An Iranian rocket passed within 1,500 yards of a U.S. aircraft carrier in the Strait of Hormuz last week, a senior defense official confirmed Tuesday to Fox News.
An Iranian attack craft launched the rocket near the USS Harry S. Truman Saturday as part of a previously unannounced live-fire exercise. The incident was first reported by NBC News.
Officials said the rockets traveled in a direction away from the Truman and other maritime traffic in the strait, which conncts the Persian Gulf to the Arabian Sea. However, one official told NBC the Iranian action was “unnecessarily provocative and unsafe.”
In addition to the Truman, a French frigate and the destroyer USS Buckley were also in the area, as was commercial traffic in keeping with the strait’s status as an international recognized shipping route.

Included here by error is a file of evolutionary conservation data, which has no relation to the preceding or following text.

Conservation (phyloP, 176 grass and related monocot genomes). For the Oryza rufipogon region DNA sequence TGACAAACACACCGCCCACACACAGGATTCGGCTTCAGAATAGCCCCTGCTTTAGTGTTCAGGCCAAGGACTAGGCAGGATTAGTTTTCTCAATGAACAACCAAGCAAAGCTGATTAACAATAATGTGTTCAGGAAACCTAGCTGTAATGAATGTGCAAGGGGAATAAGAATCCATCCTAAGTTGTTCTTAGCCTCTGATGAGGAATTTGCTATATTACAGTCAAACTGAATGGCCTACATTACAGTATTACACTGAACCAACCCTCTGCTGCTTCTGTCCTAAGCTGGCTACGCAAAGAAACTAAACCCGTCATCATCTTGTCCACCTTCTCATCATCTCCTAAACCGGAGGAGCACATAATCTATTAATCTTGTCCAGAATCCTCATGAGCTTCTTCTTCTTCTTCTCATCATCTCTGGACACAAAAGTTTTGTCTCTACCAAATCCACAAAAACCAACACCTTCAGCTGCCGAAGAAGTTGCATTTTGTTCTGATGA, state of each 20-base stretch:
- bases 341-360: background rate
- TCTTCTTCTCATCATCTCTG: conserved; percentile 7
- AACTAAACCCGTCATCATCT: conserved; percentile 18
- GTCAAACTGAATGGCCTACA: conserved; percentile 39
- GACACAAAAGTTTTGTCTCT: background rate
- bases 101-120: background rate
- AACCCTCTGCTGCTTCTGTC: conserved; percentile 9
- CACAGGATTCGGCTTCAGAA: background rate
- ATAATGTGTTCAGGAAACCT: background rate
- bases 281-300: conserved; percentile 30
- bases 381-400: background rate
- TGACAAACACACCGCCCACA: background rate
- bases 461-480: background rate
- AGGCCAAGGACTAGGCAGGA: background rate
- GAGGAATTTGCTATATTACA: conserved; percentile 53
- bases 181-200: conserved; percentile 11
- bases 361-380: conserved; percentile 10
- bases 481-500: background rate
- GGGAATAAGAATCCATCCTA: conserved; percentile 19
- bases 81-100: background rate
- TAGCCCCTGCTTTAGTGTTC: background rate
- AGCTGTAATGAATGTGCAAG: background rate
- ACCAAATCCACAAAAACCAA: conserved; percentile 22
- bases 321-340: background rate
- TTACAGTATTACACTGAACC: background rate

A U.S. military official told The Hill newspaper that several Iranian naval vessels approached the Truman and other vessels Saturday morning. At around 10:45 a.m., the Iranian convoy announced it was setting the live-fire exercise in motion and requested nearby vessels to keep clear.
Approximately 40 minutes later, the Iranians repeated the warning and the rockets were launched. It was not immediately clear how many rockets were fired. The Hill reported the ships departed the area after the launches.
The Truman arrived in the Persian Gulf recently to provide a launching point for airstrikes against the ISIS terror group in Iraq and Syria. It is replacing the USS Theodore Roosevelt, which departed the Middle East this past October. The French aircraft carrier Charles De Gaulle is also in the Gulf to perform similar function.